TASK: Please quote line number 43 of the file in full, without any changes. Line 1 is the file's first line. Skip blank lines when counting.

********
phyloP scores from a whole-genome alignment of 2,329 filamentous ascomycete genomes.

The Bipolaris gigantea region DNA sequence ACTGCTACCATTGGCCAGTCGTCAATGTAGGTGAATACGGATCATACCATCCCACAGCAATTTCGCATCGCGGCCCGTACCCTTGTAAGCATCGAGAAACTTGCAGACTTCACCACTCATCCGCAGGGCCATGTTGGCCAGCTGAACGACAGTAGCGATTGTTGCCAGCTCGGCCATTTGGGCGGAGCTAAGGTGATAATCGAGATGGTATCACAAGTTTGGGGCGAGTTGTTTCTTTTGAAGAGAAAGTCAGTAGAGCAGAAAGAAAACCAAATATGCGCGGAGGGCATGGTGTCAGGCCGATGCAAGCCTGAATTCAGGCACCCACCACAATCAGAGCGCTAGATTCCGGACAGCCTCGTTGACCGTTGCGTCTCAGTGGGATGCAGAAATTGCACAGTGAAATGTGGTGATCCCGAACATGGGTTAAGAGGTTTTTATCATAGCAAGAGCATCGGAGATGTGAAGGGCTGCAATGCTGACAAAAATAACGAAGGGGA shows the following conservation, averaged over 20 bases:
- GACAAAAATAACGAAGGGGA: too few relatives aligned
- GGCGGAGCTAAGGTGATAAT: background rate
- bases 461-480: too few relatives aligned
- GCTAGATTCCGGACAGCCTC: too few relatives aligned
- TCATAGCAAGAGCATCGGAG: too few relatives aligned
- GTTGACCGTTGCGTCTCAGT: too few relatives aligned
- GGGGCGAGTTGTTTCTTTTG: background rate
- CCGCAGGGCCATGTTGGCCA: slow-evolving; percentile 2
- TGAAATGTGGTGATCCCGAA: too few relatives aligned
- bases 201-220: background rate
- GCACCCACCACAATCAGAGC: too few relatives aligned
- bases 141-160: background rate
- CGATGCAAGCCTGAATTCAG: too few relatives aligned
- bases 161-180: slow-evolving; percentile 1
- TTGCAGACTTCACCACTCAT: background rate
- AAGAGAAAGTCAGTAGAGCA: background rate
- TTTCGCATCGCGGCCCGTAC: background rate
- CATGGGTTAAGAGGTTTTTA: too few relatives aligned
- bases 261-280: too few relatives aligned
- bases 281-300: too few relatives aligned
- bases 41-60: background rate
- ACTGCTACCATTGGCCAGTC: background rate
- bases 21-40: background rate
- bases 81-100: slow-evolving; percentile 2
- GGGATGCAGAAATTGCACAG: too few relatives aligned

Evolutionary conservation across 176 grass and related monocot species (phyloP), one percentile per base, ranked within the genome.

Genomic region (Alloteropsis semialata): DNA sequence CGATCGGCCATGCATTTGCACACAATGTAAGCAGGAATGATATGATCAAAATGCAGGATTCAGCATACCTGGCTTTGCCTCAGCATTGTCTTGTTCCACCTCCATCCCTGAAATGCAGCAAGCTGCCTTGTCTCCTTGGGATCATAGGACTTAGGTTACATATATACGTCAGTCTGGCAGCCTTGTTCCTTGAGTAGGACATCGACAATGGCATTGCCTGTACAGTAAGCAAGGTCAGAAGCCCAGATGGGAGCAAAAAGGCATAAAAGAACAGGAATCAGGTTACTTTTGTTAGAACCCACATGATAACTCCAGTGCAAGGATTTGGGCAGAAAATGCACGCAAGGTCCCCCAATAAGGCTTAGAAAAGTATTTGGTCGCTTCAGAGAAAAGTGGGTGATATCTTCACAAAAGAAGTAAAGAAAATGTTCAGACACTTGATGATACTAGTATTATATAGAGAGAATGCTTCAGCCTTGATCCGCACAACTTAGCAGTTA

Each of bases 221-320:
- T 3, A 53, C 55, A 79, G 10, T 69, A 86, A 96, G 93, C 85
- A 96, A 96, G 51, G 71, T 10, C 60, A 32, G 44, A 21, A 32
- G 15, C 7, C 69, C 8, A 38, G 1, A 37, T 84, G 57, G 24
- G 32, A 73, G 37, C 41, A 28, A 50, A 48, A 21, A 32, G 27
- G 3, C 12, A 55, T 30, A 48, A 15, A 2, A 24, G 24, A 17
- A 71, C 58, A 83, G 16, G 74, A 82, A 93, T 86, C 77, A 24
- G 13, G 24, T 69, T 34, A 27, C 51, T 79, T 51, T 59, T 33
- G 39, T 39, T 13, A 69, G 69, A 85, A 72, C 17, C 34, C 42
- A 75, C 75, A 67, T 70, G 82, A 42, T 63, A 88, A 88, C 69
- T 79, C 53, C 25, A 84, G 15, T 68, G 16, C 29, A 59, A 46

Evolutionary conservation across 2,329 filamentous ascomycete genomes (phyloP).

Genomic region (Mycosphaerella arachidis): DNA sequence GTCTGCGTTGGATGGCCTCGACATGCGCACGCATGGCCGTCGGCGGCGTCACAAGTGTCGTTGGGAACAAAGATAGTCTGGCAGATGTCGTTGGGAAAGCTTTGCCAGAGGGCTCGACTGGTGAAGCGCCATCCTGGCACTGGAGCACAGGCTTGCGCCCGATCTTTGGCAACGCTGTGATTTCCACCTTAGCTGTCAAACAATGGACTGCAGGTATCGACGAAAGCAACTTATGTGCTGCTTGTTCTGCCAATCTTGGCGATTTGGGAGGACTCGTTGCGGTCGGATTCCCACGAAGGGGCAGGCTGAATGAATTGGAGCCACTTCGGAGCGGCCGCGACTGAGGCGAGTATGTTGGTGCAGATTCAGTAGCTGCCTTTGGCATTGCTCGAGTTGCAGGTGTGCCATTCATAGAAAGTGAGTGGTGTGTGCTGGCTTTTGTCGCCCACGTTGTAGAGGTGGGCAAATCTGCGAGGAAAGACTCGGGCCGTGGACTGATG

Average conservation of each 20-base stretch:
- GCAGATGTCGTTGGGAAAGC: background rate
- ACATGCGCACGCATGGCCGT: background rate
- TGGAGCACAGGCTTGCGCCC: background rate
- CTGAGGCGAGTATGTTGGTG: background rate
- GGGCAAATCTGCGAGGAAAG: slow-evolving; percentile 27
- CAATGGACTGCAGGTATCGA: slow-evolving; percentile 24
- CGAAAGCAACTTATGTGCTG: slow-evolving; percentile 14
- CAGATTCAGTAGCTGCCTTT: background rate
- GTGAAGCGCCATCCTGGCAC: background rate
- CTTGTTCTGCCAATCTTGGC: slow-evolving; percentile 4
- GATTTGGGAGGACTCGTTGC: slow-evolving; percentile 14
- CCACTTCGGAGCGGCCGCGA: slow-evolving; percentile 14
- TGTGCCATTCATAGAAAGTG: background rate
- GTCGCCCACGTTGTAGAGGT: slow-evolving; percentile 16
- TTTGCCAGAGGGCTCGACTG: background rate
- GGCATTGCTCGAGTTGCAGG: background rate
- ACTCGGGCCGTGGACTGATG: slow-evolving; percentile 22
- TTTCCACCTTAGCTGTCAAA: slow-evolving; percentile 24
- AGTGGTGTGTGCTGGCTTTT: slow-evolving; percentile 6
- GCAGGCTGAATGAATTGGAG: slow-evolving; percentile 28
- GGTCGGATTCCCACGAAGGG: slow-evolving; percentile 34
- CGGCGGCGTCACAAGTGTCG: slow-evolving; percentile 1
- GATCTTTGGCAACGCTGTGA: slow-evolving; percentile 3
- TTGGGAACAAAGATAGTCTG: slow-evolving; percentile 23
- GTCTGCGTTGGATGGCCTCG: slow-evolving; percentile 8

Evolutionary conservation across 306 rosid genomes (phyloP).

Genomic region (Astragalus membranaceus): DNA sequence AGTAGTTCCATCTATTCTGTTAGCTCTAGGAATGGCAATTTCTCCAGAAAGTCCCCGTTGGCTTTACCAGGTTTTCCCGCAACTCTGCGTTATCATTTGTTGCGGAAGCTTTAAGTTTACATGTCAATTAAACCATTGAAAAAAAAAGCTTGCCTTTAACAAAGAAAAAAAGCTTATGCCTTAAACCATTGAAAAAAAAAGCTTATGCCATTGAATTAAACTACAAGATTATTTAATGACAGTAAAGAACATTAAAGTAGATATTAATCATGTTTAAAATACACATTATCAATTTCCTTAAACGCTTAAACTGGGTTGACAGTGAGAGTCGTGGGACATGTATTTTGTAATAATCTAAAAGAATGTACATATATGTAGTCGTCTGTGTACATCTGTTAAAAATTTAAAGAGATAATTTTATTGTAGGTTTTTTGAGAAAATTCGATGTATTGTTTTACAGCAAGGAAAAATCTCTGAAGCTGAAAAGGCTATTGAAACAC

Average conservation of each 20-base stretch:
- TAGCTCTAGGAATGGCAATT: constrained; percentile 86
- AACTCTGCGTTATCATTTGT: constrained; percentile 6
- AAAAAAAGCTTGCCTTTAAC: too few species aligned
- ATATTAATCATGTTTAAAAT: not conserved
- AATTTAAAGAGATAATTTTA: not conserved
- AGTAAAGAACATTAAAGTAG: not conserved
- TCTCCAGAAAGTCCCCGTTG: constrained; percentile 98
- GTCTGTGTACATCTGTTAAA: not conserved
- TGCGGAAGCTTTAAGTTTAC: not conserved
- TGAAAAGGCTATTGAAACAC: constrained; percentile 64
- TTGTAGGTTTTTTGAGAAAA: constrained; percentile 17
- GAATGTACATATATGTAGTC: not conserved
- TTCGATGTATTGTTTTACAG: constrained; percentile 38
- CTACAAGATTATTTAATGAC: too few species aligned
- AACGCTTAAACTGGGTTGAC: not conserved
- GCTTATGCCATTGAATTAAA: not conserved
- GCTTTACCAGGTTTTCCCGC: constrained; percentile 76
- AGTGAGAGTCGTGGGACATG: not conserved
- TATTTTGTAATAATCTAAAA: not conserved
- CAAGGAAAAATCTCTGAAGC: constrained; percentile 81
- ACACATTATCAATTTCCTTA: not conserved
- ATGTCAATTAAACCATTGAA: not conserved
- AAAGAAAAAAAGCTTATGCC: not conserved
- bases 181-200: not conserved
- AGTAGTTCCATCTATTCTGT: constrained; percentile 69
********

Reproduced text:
Average conservation of each 20-base stretch: